Melting of Greenland glaciers changes coastal ecosystem

NIOZ Royal Netherlands Institute for Sea Research
26-APR-2023 - During the 21st century, the retreat of the Greenland Ice Sheet will potentially change the composition of marine coastal species in Greenland, from bacteria to fish. This is a main research conclusion of NIOZ PhD candidate Alice Stuart-Lee, who defended her dissertation at Utrecht University on April 19th.

Greenland is home to several hundreds of fjords, where many glaciers terminate that extend from the Greenland Ice Sheet, a two to three kilometers thick reservoir of fresh water. Each summer, a certain amount of glacier ice melts and fresh water runs into the Atlantic Ocean. Geochemist Alice Stuart-Lee from the NIOZ Royal Netherlands Institute for Sea Research and Utrecht University: “The polar regions are changing so much faster than the rest of the world due to climate change, an alarming process called arctic amplification. Because of this, glaciers are retreating.”

Infatuated with ice

In her research, Stuart-Lee wanted to compare glaciers marine-terminating glaciers –that end in the sea,  with land-terminating glaciers – to link the influence of different glacier types to the physical processes in each fjord and to its ecology. During seven field trips, coordinated by the Greenland Institute of Natural Resources, she compared two fjords in Southwest Greenland near the capital city of Nuuk. She enjoyed sailing along frozen land- and seascapes. Stuart-Lee: “Personally, I am infatuated with ice and with cold regions. I never get tired of looking at icebergs.”

Change in foodweb and impacts on fisheries

The fjords Stuart-Lee studied were Ameralik – with a land-terminating glacier – and Nuup Kangerlua, with predominantly marine-terminating glaciers. “We found that the land-terminating glacier fjord was a dynamic environment, rich in life, but with a strong contrast in food web structure to the marine-terminating glacier fjord. In the fjord with a land-terminating glacier, we found fewer and smaller algae and other phytoplankton, smaller zooplankton, and more cyanobacteria.” According to Stuart-Lee, soon, this may lead to big changes in the food web that affect local fisheries. “This is potentially a great threat to a country that is very much dependent on certain fish like halibut and cod.”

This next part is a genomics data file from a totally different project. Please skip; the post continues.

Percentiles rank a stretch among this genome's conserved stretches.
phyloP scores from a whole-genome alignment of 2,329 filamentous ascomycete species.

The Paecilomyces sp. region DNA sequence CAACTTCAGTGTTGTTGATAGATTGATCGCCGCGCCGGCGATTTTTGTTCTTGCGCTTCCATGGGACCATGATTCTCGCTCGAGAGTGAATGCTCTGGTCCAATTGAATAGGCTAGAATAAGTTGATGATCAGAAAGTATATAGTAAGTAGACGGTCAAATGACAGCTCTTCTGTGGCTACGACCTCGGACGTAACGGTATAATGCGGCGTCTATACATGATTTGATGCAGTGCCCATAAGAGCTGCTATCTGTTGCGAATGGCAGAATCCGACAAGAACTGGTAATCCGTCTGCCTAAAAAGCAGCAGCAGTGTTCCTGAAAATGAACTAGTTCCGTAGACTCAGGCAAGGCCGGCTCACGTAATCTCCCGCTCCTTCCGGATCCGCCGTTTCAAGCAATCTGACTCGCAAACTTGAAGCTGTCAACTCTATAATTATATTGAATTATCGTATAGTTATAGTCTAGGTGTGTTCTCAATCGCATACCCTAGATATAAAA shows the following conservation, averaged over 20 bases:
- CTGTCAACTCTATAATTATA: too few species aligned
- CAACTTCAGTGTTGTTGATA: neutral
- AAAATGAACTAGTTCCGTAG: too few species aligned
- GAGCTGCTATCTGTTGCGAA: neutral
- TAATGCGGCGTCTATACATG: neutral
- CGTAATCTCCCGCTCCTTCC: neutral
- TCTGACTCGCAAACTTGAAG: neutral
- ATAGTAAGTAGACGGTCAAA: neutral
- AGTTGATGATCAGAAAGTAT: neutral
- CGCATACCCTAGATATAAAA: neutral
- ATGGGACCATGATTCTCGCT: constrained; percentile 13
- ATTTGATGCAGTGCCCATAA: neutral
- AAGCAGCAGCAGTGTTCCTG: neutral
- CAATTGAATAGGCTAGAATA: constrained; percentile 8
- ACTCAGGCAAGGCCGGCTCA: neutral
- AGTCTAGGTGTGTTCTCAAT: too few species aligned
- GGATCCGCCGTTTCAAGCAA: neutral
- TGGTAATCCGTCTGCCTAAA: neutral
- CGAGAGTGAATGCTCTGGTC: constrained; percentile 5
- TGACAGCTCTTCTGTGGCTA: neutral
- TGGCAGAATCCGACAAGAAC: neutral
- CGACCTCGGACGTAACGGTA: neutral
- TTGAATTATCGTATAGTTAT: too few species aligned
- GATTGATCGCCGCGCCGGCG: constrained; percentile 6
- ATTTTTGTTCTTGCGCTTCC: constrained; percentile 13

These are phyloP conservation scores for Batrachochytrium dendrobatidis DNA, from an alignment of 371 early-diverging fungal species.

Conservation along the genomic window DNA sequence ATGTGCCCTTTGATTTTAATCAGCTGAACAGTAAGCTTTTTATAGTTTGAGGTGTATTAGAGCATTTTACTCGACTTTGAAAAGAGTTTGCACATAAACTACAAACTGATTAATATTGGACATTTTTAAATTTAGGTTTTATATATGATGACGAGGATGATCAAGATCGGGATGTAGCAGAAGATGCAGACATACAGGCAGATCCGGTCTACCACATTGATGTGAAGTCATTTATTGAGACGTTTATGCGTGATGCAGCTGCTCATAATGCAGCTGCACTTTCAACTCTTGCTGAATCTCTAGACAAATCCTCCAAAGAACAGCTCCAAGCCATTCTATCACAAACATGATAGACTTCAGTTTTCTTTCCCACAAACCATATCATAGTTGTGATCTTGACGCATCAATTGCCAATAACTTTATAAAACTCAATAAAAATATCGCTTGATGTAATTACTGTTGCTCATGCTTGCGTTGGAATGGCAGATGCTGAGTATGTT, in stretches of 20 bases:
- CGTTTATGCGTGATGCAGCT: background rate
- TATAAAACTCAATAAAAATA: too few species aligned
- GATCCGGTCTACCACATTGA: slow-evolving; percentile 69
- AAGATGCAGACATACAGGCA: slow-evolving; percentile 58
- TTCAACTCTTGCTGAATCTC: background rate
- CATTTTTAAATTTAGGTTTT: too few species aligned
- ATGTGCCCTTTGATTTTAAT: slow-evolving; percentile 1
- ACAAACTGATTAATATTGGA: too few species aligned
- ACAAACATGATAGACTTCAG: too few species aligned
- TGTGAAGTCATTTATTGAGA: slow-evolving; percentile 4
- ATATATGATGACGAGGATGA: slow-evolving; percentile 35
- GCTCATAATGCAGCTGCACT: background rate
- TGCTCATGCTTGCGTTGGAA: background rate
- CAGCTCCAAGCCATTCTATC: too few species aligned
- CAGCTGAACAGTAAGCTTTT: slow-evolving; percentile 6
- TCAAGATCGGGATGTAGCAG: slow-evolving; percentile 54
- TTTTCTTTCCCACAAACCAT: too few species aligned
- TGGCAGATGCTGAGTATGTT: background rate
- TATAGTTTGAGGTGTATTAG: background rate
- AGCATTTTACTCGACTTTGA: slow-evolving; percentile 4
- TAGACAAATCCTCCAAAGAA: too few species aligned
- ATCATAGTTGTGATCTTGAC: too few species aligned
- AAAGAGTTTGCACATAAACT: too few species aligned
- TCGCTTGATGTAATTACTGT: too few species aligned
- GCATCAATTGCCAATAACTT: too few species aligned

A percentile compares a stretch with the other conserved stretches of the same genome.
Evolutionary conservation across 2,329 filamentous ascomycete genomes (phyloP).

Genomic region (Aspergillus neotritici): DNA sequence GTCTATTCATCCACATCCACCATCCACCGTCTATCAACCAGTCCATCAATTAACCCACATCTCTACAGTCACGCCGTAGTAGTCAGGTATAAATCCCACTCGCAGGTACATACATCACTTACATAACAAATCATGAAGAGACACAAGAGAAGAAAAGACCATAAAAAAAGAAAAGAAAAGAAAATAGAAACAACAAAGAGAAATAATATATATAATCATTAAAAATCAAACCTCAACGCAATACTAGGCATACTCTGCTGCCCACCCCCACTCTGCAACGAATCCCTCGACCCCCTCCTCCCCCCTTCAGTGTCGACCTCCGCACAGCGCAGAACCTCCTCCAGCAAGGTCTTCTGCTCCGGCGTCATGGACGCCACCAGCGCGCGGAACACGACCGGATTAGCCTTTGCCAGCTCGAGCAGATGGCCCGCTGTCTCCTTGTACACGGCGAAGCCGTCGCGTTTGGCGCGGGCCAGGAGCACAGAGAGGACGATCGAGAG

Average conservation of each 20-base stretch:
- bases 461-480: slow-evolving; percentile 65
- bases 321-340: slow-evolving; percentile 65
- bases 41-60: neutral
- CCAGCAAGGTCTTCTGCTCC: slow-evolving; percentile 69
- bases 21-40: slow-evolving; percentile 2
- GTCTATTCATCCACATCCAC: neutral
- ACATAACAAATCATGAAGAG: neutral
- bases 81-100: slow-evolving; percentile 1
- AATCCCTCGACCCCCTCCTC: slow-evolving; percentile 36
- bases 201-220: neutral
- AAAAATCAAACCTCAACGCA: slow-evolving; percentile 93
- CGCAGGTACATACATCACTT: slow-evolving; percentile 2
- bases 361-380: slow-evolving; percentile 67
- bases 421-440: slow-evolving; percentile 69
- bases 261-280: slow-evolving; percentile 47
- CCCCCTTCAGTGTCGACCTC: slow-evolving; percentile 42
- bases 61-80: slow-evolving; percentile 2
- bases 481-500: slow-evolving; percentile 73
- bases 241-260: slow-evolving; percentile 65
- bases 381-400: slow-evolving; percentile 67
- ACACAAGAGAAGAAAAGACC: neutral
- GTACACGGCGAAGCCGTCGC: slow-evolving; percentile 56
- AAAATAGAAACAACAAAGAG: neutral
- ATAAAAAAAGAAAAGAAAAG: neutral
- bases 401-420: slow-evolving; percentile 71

Alice Stuart Lee processing her samples in the on-deck laboratory.Collecting zooplankton samples from sea water

A tale of many fjords

Stuart-Lee’s supervisor Lorenz Meire is a researcher at the Estuarine and Delta Systems department of NIOZ in Yerseke, of which the impact of climate change on marine coastal ecosystems is an important scientific focus area. He aims to understand the consequences of interactions between oceans and glaciers in Greenland. Meire: “In her research, Alice proves that glacier melting definitely has its impact on the physical oceanography and carbon cycling of Greenland fjord systems.”

The dissertation, titled ‘A tale of two fjords’, is probably the tale of many Greenland fjords. Stuart-Lee: “The results from these two glaciers give general implications for the changing coastal ecology of about 200 glaciers in Greenland. Because many glaciers that now terminate in the ocean, may terminate on land over the coming century.”

More information

Text: NIOZ
Photo's: Lorenz Meire (lead photo: Greenland glacier); Alice Stuart Lee